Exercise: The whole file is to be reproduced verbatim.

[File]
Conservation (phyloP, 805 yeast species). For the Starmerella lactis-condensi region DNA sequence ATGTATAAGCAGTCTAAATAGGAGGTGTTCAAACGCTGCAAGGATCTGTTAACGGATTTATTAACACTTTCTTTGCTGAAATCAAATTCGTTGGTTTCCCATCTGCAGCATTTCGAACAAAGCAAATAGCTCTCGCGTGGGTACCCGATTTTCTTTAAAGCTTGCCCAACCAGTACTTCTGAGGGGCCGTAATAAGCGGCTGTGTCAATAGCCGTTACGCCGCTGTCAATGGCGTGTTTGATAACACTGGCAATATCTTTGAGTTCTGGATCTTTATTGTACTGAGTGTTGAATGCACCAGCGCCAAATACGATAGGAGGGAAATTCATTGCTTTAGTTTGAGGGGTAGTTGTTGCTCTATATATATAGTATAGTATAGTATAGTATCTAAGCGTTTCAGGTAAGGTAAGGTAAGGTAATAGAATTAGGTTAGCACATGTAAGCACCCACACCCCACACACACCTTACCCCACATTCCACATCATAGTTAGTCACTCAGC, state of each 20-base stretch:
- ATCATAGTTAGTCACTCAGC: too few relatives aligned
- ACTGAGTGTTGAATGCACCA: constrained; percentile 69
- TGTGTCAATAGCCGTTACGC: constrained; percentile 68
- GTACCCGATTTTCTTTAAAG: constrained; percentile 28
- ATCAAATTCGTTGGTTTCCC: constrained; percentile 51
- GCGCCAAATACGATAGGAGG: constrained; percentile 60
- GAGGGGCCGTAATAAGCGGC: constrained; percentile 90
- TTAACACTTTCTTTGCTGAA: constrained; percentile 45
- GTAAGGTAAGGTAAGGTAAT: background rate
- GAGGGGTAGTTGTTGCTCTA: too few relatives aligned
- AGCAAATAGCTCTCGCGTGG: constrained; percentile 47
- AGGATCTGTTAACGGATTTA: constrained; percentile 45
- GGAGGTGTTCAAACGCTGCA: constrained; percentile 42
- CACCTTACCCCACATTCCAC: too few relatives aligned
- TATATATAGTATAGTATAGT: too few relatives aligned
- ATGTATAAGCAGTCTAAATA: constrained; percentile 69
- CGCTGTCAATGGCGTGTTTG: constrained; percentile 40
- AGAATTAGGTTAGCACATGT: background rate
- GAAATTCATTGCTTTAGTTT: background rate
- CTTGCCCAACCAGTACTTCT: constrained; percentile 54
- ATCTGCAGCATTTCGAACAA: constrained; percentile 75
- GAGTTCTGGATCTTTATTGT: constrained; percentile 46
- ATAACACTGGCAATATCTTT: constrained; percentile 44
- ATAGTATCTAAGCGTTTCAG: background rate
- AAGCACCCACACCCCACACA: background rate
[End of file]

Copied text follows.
Conservation (phyloP, 805 yeast species). For the Starmerella lactis-condensi region DNA sequence ATGTATAAGCAGTCTAAATAGGAGGTGTTCAAACGCTGCAAGGATCTGTTAACGGATTTATTAACACTTTCTTTGCTGAAATCAAATTCGTTGGTTTCCCATCTGCAGCATTTCGAACAAAGCAAATAGCTCTCGCGTGGGTACCCGATTTTCTTTAAAGCTTGCCCAACCAGTACTTCTGAGGGGCCGTAATAAGCGGCTGTGTCAATAGCCGTTACGCCGCTGTCAATGGCGTGTTTGATAACACTGGCAATATCTTTGAGTTCTGGATCTTTATTGTACTGAGTGTTGAATGCACCAGCGCCAAATACGATAGGAGGGAAATTCATTGCTTTAGTTTGAGGGGTAGTTGTTGCTCTATATATATAGTATAGTATAGTATAGTATCTAAGCGTTTCAGGTAAGGTAAGGTAAGGTAATAGAATTAGGTTAGCACATGTAAGCACCCACACCCCACACACACCTTACCCCACATTCCACATCATAGTTAGTCACTCAGC, state of each 20-base stretch:
- ATCATAGTTAGTCACTCAGC: too few relatives aligned
- ACTGAGTGTTGAATGCACCA: constrained; percentile 69
- TGTGTCAATAGCCGTTACGC: constrained; percentile 68
- GTACCCGATTTTCTTTAAAG: constrained; percentile 28
- ATCAAATTCGTTGGTTTCCC: constrained; percentile 51
- GCGCCAAATACGATAGGAGG: constrained; percentile 60
- GAGGGGCCGTAATAAGCGGC: constrained; percentile 90
- TTAACACTTTCTTTGCTGAA: constrained; percentile 45
- GTAAGGTAAGGTAAGGTAAT: background rate
- GAGGGGTAGTTGTTGCTCTA: too few relatives aligned
- AGCAAATAGCTCTCGCGTGG: constrained; percentile 47
- AGGATCTGTTAACGGATTTA: constrained; percentile 45
- GGAGGTGTTCAAACGCTGCA: constrained; percentile 42
- CACCTTACCCCACATTCCAC: too few relatives aligned
- TATATATAGTATAGTATAGT: too few relatives aligned
- ATGTATAAGCAGTCTAAATA: constrained; percentile 69
- CGCTGTCAATGGCGTGTTTG: constrained; percentile 40
- AGAATTAGGTTAGCACATGT: background rate
- GAAATTCATTGCTTTAGTTT: background rate
- CTTGCCCAACCAGTACTTCT: constrained; percentile 54
- ATCTGCAGCATTTCGAACAA: constrained; percentile 75
- GAGTTCTGGATCTTTATTGT: constrained; percentile 46
- ATAACACTGGCAATATCTTT: constrained; percentile 44
- ATAGTATCTAAGCGTTTCAG: background rate
- AAGCACCCACACCCCACACA: background rate